Seems like going straight back is more dangerous, straight back into the street, straight back where they wanted you to move..

But I am talking about very small movement.. In fighting for the most part you want to make them miss by as little as possible.. If that means backward movement, fine, but from what I see, most people need little encouragement or work in going straight back and I see little opportunity to counter time the opponent this way. Training to make them 'just miss' and counter, and begin your attack, in one or one and a half beats is where it's at IMO..

But are we talking sport like fighting or threat management? Giving distance with a street threat and putting up the fence is certainly valid, so long as you know what you're backing up into..

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 Post subject:
PostPosted: Mon Sep 17, 2007 5:02 pm 
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I'm not moving back to get a better view, ya know.

In my training, I'm never moving backwards without affecting the attacker in some way. I draw them to a different line, I pull them off their center, I pivot them in place to setup a displacement, I open a vital area for striking.

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 Post subject:
PostPosted: Tue Sep 18, 2007 11:17 am 
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I hear ya...Dana..

I am just not an advocate of defensive fighting... I would hate to see you or anyone go defensive and miss, possibly the only chance to 'go mental' on the enemy and hurt him.. Like BJ Penn says.. BE FIRST..!!!!!

And over the years I have come to feel that backward, whatever we mean by that, movement, is a problem for many.. I look at this stuff in terms of attributes, percentages and tactics, where Reverse--doesn't rank too high..

Angling is another issue and how.. Being moved or receiving force is another still.

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 Post subject:
PostPosted: Tue Sep 18, 2007 6:38 pm 
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And just a side detail - my understanding of uechi slide step is that it is usually the length of your foot - no more. Because more would take you out of the picture.

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 Post subject:
PostPosted: Thu Sep 20, 2007 2:54 am 
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At close/realistic range, a foot's length is probably the original intended distance.

I also agree that backing up is a poor defence mindset, but, as Dana pointed out, can be a useful strategy for the right purpose.

I've found that many techniques work better moving in, but let's face it: if you can't move back without being in panic mode, you've missed some homework.

Remember, Dana is addressing raw beginners learning the basics. What better time to instill both the correct mindset and technique of reverse motion in MA application? It's going to happen eventually.

When you have people literally looking at their feet to see which one's forward, because they can't tell otherwise, you realize that they really need basic lessons in balanced movement in ALL directions, including rearward.

This is not equivalent to " teaching a retreating mindset". ( quotes mine.)

-------------------------------------

An aside:

In Seisan Kata, I found that a key to the most effective application of the "leaning forward elbow strike" ... was the ability to simply " fall forward" in to the technique rather than horse-stancing it.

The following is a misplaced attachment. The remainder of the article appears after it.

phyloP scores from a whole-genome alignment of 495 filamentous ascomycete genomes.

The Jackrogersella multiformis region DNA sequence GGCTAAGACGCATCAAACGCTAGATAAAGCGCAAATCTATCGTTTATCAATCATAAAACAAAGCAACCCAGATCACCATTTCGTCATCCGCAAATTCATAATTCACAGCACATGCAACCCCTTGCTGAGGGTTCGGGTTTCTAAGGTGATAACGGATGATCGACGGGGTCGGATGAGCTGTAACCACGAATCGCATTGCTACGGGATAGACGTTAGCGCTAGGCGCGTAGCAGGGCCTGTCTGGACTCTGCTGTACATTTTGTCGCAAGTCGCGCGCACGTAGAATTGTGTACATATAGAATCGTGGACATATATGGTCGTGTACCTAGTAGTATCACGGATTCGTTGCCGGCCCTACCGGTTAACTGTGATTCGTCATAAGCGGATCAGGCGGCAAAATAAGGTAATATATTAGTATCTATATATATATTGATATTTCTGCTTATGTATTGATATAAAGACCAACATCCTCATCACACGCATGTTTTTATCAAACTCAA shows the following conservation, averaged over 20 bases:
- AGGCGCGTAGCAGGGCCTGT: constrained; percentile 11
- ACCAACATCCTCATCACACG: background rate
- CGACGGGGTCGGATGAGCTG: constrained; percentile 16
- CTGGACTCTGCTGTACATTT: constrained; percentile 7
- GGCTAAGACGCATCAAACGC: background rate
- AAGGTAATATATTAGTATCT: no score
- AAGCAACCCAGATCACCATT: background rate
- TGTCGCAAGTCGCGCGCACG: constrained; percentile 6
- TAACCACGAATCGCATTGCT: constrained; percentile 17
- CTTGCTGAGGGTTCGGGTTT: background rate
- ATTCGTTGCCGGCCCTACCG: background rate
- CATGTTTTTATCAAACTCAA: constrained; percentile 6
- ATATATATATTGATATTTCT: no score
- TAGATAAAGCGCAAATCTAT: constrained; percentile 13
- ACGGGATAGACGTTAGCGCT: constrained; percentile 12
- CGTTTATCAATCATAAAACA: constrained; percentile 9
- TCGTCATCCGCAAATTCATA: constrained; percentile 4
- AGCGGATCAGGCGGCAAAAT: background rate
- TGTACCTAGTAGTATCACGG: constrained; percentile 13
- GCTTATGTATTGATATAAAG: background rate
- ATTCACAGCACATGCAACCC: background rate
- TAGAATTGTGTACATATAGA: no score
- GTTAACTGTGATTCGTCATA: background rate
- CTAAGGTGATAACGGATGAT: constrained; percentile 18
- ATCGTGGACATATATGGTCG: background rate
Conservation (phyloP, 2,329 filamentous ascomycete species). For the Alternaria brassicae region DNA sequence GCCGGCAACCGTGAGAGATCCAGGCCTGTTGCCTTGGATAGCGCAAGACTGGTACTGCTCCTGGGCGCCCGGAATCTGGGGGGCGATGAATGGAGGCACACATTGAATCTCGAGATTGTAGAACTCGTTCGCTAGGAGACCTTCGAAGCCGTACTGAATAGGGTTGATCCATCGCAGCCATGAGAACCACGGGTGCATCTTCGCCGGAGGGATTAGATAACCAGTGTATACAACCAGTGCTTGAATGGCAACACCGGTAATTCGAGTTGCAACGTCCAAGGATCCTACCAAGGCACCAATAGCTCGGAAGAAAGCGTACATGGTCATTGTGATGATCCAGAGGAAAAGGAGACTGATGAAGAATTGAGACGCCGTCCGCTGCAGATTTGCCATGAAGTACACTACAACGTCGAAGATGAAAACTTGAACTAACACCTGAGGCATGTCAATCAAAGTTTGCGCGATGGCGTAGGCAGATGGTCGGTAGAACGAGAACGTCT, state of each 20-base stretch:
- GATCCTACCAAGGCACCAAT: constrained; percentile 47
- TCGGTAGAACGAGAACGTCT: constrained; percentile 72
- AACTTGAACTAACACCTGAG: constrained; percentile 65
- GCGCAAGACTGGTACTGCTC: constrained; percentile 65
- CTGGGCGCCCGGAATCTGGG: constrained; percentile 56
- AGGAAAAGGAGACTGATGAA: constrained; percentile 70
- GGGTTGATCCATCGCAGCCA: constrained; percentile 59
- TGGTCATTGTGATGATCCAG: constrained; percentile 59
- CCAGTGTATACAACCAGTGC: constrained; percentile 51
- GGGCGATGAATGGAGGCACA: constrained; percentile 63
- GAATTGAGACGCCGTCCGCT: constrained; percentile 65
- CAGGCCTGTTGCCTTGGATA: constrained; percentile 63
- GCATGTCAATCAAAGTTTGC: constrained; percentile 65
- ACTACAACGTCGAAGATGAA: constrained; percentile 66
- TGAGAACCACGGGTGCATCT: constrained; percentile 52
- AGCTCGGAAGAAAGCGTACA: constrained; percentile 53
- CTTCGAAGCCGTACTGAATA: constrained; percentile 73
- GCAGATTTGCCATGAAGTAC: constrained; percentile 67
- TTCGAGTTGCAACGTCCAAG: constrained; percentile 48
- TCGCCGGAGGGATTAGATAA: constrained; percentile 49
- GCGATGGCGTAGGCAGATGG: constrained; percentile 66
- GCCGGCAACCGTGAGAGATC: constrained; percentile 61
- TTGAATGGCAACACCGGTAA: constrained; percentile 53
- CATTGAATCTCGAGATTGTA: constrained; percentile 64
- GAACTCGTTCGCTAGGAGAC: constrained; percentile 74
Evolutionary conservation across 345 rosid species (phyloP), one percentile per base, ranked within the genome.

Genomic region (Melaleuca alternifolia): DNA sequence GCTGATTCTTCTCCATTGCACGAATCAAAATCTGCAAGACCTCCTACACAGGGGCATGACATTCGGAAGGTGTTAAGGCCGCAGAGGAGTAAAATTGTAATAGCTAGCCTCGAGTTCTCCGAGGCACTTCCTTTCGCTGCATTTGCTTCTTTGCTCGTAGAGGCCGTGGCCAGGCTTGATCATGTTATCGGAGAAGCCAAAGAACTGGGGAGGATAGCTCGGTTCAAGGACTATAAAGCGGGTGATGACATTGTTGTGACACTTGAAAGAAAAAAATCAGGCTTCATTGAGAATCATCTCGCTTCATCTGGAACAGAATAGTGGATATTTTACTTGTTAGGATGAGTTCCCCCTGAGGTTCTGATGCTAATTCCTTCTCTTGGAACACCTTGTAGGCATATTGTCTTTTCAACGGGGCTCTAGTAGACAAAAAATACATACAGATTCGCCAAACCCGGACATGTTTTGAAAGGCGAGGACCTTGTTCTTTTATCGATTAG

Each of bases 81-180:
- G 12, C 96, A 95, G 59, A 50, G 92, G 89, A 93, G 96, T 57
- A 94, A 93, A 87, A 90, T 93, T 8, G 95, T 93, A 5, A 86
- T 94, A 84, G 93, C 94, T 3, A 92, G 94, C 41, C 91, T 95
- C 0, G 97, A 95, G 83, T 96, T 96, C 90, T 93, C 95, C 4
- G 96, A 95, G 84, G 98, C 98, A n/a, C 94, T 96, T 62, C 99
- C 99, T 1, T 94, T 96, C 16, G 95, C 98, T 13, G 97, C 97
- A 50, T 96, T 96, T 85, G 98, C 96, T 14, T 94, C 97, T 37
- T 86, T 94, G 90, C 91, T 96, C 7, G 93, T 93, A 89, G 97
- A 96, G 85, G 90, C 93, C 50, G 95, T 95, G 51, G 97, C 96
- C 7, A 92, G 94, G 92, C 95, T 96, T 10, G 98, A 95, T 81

I found it difficult and un-natural to fall into a stance. It seemed weak, un-purposeful, ineffective.

However, falling into the stance is exactly the precise natural motion required, just like standing up and whacking your head on a shelf.

Easy to do accidentally, difficult to do deliberately.
--------------------------------------------------------
This ties into the concept of " falling away" from a frontal attack by lifting the rear leg, not "pushing off" the front leg.
It's a passive motion, not an active one.

A difficult overall concept to integrate into training, in my experience.
Not because it's flawed, but because it's unnatural at first and therefore uncomfortable and counter-intuitive.

Hey, if was easy, everyone would be doing it!

~N~

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 Post subject:
PostPosted: Sat Sep 22, 2007 5:07 pm 
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When I've told students to fall back it tends to result in students with their weight in their heels and their mobility reduced. What I want people to understand early on and clearly is that they need to build up their awareness of if they are or are not controlling their bodyweight throughout each and every movement.

One of the most helpful things I've found is to do the same pushing on students from various angles during sliding footwork that we do in sanchin. This was a primary difference I noticed in the training in the US vs Okinawa. Many of the Okinawan teachers would push on your body/stance throughout any of the kata - not just sanchin.

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 Post subject:
PostPosted: Mon Sep 24, 2007 1:32 am 
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Dana: I see your point about the concept of "falling back" causing newbies to fall back over their heels.


As for the sliding idea, I'm really undecided about, and therefore exploring, which is the superior method, if either is.

The advantage of drawing back the front foot first, is that it removes it from danger of being struck or swept.
However, your balance is temporarily on a very shallow plane.

Falling back, your balance is maintained but the front leg is left exposed, though unweighted.
------------------------------
So, my conclusion is:
If it's an upper-body attack then falling back is better, if it's a sweeping or similar leg-attack, then get the front leg back ASAP and make up the balance with the rear foot.

This seems consistent with logic: however, I can't remember training any drills where the front leg was retreated first, or any distinction between the "protocol" for an upper body attack vs. a lower body attack as far as correct moving-back is concerned.
(I think we just did 8-Step.)

Obviously there is no time to think under pressure so this would have to be trained to be automatic. I might start playing with this and see where it leads.

Similar thought should be applied to forward motion also. A nice little Winter project perhaps.

~N~